Is Bakuchiol the New, More Gentle Version of Retinol?
Bakuchiol is the buzzy new skincare ingredient popping up in night creams, serums and oils. You may have even heard it described as a “natural retinol” or a “retinol alternative.” What does that mean? And is it effective? Here’s what you need to know.
What is bakuchiol?
Bakuchiol is a phytochemical that has demonstrated anti-aging effects when used topically. An extract that comes from a plant called Psoralea corylifolia, bakuchiol has been used for years in traditional Chinese medicine but only recently made its debut in the beauty world. This powerful plant extract has been shown to be a potent antioxidant with anti-inflammatory and antibacterial benefits.
What’s especially exciting is bakuchiol’s potential to function in a way similar to topical retinoids.
What are retinoids?
Retinoids have been used for years in the skincare world for their efficacy in regulating epithelial skin growth. They are commonly used to help in the treatment of acne, as well as in anti-aging skincare by helping diminish the appearance of fine lines and sun damage. Retinoid creams are actually a form of topical vitamin A and have been studied to show increases in production of collagen, production of new blood vessels and function by speeding up the turnover of superficial skin cells. Think of it like growing fresh skin at a faster rate! Typically, retinoids are available by prescription only, while the skincare products available on drugstore shelves contain retinol, a specific form of retinoid that isn’t as strong as prescription-only retinoids.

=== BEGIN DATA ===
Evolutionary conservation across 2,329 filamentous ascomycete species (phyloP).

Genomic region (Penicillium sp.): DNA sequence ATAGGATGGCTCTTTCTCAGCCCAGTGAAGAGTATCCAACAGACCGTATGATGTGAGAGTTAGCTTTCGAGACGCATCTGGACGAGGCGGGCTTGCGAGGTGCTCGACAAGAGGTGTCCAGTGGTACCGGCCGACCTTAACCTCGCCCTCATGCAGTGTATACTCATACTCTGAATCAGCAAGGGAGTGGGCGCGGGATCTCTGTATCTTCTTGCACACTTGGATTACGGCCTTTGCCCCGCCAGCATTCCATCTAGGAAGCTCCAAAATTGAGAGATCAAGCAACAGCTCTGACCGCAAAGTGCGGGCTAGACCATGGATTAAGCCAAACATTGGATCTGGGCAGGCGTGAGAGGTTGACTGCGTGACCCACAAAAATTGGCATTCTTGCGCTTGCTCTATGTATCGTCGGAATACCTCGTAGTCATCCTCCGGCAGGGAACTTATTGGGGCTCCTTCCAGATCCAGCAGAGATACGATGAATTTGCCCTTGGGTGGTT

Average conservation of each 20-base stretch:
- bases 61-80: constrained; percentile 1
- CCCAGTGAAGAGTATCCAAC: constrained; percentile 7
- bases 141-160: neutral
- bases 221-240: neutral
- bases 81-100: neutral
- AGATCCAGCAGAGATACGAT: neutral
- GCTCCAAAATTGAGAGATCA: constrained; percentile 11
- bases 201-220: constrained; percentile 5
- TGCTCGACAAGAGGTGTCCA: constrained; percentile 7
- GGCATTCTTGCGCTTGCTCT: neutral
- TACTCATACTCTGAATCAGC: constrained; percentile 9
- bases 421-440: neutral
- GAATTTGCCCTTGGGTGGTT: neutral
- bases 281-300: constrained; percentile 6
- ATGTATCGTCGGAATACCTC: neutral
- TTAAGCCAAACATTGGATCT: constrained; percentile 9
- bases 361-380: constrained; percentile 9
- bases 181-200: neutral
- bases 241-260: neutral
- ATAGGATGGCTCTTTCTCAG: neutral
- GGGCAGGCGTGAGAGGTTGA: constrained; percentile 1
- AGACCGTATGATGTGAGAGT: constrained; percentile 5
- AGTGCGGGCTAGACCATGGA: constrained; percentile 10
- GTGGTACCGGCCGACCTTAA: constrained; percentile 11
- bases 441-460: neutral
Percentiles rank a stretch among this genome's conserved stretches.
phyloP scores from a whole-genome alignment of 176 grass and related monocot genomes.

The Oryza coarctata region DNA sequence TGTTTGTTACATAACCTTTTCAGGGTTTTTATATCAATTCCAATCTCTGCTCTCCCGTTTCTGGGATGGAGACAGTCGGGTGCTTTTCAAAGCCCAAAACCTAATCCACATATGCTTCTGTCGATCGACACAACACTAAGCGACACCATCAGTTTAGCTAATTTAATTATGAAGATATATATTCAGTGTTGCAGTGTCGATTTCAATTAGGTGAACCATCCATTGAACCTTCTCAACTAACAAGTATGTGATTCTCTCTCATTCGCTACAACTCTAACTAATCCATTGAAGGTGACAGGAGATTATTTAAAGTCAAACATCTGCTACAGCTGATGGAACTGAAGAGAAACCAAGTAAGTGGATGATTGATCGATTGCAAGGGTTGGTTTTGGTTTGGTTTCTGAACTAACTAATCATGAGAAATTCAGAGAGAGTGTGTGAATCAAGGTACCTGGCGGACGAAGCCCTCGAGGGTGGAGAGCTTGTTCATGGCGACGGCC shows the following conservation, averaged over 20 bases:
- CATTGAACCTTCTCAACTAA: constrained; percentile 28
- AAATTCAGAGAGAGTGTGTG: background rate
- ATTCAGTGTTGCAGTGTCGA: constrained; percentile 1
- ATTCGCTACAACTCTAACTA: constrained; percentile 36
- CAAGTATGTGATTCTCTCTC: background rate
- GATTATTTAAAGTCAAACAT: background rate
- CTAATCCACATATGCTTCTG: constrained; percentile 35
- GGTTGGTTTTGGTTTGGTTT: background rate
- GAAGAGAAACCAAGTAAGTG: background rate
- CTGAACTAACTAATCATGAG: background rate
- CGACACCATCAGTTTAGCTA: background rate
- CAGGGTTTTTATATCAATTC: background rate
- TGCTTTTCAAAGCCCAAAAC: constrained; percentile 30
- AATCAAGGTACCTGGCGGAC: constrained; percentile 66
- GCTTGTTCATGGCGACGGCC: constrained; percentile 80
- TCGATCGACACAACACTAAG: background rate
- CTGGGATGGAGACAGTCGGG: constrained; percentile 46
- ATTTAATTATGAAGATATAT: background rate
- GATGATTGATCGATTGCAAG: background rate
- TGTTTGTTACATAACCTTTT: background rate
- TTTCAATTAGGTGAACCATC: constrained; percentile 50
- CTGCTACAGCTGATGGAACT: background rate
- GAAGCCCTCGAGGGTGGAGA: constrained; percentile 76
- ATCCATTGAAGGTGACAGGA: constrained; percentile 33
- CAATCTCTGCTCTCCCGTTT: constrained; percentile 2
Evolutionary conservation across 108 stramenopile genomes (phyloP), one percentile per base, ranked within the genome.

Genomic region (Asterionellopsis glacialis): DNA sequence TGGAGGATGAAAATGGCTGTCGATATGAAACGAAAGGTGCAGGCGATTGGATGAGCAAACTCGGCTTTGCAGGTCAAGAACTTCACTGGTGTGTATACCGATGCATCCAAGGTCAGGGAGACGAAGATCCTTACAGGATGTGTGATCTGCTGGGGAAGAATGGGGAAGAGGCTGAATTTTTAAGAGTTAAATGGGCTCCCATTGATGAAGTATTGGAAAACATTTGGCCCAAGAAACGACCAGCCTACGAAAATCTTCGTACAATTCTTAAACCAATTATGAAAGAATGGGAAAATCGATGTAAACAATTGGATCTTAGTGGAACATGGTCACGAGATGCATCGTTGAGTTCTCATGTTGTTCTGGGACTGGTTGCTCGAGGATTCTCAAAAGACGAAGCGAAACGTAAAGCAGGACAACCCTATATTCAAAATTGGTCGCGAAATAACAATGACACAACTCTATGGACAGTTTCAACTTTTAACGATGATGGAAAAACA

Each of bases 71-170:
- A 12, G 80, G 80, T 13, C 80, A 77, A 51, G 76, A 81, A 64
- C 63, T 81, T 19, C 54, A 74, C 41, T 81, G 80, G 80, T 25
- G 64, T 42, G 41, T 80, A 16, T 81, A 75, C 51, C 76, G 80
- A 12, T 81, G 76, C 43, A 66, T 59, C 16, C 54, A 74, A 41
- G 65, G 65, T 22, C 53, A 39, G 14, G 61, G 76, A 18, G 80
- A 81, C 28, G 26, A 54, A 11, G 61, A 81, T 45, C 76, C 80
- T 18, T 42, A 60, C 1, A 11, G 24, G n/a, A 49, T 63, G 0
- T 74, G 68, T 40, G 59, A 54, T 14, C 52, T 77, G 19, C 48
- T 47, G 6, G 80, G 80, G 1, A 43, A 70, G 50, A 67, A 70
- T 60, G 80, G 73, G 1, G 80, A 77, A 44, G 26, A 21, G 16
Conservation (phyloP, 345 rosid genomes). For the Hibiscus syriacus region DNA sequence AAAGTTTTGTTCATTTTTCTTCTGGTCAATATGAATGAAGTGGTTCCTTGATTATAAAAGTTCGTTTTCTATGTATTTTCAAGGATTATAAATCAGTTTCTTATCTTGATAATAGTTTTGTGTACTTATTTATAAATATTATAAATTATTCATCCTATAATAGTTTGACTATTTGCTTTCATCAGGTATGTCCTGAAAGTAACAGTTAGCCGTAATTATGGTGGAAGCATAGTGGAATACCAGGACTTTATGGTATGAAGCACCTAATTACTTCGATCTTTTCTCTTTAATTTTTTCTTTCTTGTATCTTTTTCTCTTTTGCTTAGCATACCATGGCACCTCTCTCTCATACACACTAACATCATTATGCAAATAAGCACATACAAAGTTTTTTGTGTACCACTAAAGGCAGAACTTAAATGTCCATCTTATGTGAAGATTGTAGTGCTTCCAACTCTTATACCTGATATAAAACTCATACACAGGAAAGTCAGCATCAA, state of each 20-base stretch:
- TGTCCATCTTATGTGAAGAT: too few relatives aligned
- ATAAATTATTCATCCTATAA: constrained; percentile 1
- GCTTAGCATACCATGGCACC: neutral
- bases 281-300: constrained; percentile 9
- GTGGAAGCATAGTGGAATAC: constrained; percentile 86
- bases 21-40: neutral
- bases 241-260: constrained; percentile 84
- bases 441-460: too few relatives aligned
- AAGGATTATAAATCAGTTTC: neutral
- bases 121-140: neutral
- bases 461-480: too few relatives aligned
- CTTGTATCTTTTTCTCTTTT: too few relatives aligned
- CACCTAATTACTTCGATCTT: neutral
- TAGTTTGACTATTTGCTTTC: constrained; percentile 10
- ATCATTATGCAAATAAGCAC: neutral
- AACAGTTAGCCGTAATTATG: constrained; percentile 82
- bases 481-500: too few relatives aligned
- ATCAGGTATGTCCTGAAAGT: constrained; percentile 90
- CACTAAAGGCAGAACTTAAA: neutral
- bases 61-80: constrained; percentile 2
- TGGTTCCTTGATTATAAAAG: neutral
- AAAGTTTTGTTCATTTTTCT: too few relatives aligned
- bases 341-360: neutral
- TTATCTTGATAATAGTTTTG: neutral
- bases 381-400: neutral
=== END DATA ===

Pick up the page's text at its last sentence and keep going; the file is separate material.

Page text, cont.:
However, both retinoids and retinol come with side effects such as skin dryness and irritation. They also increase the skin’s sensitivity to sunlight, so skipping the sunscreen while using retinoids will almost surely result in a sunburn.
For those with sensitive skin, bakuchiol may be the answer. Researchers have just begun studying this “more gentle” cousin of the beloved, yet harsh retinol.
Why bakuchiol is being compared to retinol
Now, when we look at the chemical structure of bakuchiol, it has no resemblance of a retinol molecule, however, the way it functions is extraordinarily similar.
A study that compared the two compounds in equivalent dosing, revealed that they both decreased wrinkle surface area and hyperpigmentation and found no statistical difference between the compounds. However, study participants did experience one major difference: Those in the study that used retinol, experienced more facial stinging sensations and peeling than those who used bakuchiol.
So why say “yes” to bakuchiol?
Though more research needs to be done, bakuchiol seems to be a much more gentle alternative to traditional retinols with similar function. Plus, bakuchiol is not derived from animals. Plant-based skincare for the win!
Looking to add to your skincare regimen? Be sure to check out our recommendations for plant-based serums.